Born Roberto Rodriguez, he used his mother’s maiden name Chabet when he began his career in art. He was a mentor to many students at the University of the Philippines, where he taught for over 30 years, and is acknowledged as the father of conceptual art in the Philippines. Chabet initially studied architecture but his conceptual art installations, collages, and sculptures in the 1960s and 70s made him a rebellious figure on the local art scene. He was the founding museum director of the Cultural Center of the Philippines from 1967-1970, where he established the 13 Artists Awards that highlight the achievements of young artists whose works show a contemporary view of art-making and thinking.
He describes himself as a “custodian” and his work as “creatures of memory”. His multi-faceted skills in drawing, sculpture, installations, photography, printmaking, and collages question modernity. His works reflect the importance of space and how the displacement of ordinary objects can alter their meaning.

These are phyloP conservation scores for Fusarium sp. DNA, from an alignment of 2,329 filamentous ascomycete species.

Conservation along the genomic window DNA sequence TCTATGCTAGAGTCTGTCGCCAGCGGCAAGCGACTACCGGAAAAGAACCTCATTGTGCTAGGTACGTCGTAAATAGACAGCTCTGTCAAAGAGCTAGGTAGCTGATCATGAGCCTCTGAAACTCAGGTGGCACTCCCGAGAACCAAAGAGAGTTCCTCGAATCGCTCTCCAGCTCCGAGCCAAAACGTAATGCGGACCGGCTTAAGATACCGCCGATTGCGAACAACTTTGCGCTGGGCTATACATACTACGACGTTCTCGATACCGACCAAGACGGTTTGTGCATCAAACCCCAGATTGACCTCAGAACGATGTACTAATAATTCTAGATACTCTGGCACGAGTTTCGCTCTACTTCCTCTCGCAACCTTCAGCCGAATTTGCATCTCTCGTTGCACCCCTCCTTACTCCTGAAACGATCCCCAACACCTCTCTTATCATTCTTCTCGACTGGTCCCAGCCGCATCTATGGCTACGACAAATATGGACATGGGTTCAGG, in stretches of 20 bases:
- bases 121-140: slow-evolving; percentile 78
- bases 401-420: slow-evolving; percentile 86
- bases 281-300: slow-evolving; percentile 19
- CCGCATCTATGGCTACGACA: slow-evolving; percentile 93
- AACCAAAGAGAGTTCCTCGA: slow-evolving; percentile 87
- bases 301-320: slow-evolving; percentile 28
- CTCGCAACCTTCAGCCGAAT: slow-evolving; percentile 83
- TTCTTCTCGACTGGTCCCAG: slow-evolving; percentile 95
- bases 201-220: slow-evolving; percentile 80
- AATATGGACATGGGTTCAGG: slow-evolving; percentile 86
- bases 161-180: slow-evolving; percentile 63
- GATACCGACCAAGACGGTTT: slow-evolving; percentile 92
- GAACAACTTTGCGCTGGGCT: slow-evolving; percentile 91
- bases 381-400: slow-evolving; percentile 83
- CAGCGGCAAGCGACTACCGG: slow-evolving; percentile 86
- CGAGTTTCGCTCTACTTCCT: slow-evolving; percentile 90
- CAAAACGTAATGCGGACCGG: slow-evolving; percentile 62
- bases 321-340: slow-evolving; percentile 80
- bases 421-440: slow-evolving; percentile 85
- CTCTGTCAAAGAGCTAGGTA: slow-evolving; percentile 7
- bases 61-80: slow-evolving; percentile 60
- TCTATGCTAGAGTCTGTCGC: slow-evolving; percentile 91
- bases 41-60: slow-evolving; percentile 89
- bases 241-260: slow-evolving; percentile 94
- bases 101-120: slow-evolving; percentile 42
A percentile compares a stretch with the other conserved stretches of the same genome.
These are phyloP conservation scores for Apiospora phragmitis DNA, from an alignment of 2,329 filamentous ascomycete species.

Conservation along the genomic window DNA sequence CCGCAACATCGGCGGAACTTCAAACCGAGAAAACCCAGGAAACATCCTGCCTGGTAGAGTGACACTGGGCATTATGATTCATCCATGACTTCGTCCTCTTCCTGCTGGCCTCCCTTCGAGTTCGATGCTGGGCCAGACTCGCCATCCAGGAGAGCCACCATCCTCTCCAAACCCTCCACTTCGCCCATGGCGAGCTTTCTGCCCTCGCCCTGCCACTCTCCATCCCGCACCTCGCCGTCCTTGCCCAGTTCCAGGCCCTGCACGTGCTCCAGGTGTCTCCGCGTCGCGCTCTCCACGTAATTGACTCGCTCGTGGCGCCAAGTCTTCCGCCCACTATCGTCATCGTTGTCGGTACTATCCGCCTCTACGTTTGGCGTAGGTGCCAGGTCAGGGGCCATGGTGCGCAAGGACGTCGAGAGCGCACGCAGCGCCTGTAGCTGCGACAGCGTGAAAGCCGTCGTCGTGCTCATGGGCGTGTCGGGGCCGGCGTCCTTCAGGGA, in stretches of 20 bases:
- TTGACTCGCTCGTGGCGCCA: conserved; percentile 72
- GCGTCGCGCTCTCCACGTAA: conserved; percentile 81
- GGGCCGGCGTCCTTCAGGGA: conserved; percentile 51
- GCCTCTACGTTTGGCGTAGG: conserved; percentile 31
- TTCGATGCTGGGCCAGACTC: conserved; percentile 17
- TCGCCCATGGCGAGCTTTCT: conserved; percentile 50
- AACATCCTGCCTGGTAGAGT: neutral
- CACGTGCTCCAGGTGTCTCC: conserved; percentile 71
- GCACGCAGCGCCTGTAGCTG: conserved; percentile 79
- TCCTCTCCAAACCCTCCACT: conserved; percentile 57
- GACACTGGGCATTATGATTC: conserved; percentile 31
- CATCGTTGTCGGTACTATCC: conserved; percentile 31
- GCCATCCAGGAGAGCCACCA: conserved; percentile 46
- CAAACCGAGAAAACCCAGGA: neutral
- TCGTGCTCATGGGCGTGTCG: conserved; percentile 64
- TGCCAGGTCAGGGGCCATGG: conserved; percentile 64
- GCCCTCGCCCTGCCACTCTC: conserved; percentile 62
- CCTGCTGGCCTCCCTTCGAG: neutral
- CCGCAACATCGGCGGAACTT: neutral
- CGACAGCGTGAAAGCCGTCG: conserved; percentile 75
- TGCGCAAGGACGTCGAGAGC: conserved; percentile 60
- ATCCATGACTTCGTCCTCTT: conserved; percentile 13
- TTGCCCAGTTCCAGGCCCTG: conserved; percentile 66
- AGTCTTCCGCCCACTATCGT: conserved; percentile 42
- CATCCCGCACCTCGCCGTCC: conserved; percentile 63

Noted as the Father of Modern Filipino sculpture, Abueva attended the University of the Philippines with Joya and was mentored by noted sculptor Guillermo Tolentino, at the College of Fine Arts. Born in Bohol, he is also the youngest National Artist awardee appointed by then President Marcos, at the age of 46. His expertise was seen in a wide array of materials such as hard wood, abode, steel, cement, marble, and bronze.
Abueva is adept in traditional representation and modern abstract forms of sculpture. A trip around the University of the Philippines will show you a number of his works, such as the University Gateway and Nine Muses near the old faculty centre. He was also responsible for the relief marble sculptures seen in the war memorial cross in Mt. Samat, Bataan.
It is the second highest cross in the world and the tallest in Asia. Under the commission of the Philippine government, Abueva collaborated with designer Lorenzo del Castillo to create a shrine that commemorates the thousands of Filipino and American soldiers who lost their lives during the Japanese-led Bataan Death March in 1942. Make sure to walk up the flight of stairs inside the cross to reach the top, and experience the fabulous views of Bataan.